- has as creator Adrien LUCCA
- type: Article
- ref: DOC.2021.206
- Date begin: September 1 2019
Color and light have long fascinated both artists and scientists. However, these two “disciplines” were fundamentally separated in the modern era, each one confined to its own methods, goals, and temporalities, and there are few examples of an approach to these phenomena that comprise both the artistic and the scientific.
The project carried out by Adrien Lucca may well represent a means of reconciliation. After spending ten years investigating the properties of color from an analytical and esthetic perspective, the artist’s interests shifted to the characteristics of white light. His research focused on developing a device that could produce such a light, apparently “neutral” and visually stable, whose spectrum he could then modulate to generate variations in the perception of colors of certain materials. Lucca in fact insists that the color of light and its effect on the color of objects are two independent parameters. By programming a light source’s wavelengths (in this case, using LEDs), he has been able to obtain pigment shifts from grey to pink, lemon yellow to white, red to green, etc.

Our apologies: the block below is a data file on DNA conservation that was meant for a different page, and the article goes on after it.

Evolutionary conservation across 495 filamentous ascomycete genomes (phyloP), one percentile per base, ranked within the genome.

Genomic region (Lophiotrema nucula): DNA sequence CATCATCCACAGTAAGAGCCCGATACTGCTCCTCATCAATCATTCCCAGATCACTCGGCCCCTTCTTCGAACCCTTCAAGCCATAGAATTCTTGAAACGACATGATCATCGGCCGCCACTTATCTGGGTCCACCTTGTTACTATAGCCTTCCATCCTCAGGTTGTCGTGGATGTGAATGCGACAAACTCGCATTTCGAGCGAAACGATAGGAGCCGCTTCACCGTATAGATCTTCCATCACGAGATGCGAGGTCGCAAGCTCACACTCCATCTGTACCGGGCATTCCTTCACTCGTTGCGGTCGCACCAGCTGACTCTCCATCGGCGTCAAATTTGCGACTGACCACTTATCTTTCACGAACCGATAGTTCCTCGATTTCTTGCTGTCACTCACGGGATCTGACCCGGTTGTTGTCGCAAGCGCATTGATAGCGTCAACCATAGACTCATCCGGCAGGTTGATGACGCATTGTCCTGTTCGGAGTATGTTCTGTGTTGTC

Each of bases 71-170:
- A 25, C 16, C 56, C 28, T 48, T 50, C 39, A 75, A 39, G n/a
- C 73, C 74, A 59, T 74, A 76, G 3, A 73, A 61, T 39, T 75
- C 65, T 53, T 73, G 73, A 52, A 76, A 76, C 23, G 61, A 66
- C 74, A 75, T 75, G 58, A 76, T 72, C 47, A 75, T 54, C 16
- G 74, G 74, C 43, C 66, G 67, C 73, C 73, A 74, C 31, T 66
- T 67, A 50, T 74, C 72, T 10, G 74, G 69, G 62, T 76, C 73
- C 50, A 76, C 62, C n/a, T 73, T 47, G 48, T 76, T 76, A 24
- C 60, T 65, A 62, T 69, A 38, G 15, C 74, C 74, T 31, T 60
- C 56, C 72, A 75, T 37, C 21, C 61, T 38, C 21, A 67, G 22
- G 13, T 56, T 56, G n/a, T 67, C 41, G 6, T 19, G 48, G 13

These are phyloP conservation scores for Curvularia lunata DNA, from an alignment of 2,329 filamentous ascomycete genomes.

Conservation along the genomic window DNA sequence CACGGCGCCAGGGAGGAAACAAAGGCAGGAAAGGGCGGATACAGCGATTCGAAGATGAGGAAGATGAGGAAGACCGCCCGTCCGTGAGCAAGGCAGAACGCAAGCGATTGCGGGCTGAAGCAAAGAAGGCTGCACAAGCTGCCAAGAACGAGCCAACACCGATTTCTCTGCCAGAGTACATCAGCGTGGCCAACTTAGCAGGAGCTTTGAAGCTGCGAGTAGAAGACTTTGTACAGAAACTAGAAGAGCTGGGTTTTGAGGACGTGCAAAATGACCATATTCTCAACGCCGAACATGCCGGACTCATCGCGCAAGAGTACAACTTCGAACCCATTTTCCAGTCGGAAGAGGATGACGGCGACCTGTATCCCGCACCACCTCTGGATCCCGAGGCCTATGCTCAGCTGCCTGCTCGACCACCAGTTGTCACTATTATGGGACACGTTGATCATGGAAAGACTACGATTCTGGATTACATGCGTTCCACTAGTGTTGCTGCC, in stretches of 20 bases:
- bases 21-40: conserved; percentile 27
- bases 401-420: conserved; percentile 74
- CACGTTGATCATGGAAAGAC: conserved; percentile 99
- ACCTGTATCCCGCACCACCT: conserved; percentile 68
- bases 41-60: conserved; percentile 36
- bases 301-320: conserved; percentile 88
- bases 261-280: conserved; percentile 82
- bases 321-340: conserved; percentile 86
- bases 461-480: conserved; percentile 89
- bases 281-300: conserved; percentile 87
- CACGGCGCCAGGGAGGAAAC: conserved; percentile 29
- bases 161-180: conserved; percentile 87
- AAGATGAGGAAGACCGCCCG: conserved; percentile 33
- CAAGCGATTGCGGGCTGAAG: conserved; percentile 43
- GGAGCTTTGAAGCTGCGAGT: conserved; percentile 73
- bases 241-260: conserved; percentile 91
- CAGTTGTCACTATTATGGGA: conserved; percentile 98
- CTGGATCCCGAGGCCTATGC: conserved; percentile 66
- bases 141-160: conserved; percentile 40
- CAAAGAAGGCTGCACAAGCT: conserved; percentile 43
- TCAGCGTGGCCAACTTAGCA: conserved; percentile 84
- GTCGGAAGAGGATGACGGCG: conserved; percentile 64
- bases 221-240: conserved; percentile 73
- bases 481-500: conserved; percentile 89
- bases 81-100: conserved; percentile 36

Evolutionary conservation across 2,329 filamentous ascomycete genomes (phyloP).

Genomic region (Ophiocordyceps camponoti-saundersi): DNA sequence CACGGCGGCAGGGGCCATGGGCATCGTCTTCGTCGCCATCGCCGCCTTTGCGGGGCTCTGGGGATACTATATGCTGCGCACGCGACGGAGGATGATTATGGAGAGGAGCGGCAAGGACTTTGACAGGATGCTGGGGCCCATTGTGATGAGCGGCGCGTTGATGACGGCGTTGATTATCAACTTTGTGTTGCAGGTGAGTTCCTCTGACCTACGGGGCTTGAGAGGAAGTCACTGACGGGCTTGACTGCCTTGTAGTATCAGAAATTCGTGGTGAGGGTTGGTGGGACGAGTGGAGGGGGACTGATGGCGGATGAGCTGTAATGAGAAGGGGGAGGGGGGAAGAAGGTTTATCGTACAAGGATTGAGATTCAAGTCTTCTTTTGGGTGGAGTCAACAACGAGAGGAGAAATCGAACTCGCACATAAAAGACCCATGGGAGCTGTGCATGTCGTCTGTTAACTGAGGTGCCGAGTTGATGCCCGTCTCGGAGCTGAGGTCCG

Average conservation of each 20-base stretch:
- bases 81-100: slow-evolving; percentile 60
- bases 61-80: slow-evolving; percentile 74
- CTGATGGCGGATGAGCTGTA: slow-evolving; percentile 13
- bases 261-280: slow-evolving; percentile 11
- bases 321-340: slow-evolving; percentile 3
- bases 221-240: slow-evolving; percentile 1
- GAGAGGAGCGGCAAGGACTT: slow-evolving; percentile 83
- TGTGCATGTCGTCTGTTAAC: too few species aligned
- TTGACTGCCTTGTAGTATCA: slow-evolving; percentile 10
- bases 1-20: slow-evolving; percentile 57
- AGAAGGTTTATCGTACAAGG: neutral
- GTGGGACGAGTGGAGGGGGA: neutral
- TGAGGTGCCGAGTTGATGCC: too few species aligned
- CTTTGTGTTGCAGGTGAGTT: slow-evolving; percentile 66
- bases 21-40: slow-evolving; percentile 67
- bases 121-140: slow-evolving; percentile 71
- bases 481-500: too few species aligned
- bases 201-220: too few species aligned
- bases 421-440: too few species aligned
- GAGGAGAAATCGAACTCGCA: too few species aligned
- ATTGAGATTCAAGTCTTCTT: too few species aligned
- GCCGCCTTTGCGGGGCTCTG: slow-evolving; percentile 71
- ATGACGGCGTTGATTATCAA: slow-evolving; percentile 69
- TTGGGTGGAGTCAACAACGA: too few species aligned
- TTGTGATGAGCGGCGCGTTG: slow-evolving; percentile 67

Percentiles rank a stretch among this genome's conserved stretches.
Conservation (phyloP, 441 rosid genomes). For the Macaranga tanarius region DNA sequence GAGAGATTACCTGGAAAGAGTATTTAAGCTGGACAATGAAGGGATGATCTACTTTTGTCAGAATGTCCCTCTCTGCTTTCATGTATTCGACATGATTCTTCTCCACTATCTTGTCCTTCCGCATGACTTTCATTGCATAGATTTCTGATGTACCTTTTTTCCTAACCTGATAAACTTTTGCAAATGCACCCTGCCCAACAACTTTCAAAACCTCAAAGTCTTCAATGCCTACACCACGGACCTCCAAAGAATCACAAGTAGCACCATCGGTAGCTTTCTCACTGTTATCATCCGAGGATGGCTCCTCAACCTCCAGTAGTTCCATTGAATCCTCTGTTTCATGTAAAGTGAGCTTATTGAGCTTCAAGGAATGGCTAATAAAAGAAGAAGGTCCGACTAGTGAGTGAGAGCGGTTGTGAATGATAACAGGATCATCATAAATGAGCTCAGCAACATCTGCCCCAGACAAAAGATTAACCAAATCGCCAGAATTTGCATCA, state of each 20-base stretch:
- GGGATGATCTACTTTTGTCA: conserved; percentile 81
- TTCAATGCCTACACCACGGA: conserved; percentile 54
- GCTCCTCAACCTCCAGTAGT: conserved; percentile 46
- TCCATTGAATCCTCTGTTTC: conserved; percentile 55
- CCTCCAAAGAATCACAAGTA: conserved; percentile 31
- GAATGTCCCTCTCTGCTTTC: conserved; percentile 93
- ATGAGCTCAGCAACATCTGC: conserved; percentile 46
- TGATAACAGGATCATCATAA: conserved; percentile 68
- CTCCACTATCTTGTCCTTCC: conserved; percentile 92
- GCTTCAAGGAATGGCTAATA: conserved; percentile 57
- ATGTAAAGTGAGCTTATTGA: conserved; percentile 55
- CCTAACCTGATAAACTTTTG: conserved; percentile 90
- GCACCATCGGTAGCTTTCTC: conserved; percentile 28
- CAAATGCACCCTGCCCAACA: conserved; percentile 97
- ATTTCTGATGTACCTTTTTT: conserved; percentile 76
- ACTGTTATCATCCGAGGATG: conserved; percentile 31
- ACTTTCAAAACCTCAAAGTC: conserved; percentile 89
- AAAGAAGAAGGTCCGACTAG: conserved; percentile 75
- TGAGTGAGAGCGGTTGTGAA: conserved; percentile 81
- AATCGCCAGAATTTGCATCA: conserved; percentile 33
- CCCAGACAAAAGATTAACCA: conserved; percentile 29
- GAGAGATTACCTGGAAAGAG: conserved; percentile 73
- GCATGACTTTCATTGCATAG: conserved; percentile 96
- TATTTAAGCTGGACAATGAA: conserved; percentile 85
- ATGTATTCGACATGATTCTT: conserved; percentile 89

He accomplished this through in-depth research and the use of colorimetry, computer programming, and lighting; his work also benefited from the support from a number of experts, including the chemist Thomas Pons, the designer Mathieu Zurstrassen, and the computer scientist Nathan Boulet.
In the fall of 2020, varying configurations of his “programmable white light synthesizer” were presented at LMNO Gallery in Brussels, the Liège Public Art Triennale, and Villa Empain, also in Brussels. He is currently preparing a report for publication describing his research process, with all its trials, tribulations, and successes.
This initial research phase will also conclude with a two-day conference to be held on November 18-19, 2020, organized by Adrien Lucca and Marjolijn Debulpaep as part of a collaboration between their affiliated institutions (La Cambre and IRPA), which Villa Empain then also joined. These two days will focus on light and color, with particular attention on the fields of preventive conservation and art restoration. This event will help Lucca situate his discoveries within a broader cultural context, in which the manipulation of light also involves ethical and institutional questions of considerable, contemporary relevance. Ultimately, it is a call to restore the ties between the sciences and the arts that came unraveled in the modern era.